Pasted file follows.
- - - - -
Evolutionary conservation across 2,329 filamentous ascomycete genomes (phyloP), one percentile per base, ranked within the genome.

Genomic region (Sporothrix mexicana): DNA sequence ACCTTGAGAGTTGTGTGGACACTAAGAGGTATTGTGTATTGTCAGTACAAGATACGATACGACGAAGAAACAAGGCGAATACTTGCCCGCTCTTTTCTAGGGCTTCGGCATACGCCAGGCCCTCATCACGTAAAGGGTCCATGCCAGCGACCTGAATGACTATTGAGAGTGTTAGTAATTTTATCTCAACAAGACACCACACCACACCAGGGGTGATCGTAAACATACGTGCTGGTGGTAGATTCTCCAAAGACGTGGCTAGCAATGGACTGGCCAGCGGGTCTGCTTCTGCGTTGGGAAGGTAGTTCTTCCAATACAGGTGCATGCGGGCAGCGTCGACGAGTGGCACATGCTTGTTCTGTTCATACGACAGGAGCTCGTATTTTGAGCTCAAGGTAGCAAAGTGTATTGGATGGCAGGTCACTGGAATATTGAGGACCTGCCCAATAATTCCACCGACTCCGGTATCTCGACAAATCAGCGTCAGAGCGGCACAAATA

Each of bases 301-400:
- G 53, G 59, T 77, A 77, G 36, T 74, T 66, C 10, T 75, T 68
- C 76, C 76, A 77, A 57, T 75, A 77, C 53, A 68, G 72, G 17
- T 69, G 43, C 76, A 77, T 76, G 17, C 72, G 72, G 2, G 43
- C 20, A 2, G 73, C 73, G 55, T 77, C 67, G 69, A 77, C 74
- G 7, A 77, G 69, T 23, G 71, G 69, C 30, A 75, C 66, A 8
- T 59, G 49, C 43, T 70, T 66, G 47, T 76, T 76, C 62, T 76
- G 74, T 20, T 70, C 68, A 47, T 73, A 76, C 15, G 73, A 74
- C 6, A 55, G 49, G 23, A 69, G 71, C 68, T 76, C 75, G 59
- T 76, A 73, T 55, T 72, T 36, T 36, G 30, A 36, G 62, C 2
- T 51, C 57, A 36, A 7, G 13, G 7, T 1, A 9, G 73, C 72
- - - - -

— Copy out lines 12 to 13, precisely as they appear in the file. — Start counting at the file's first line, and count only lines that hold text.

- T 76, A 73, T 55, T 72, T 36, T 36, G 30, A 36, G 62, C 2
- T 51, C 57, A 36, A 7, G 13, G 7, T 1, A 9, G 73, C 72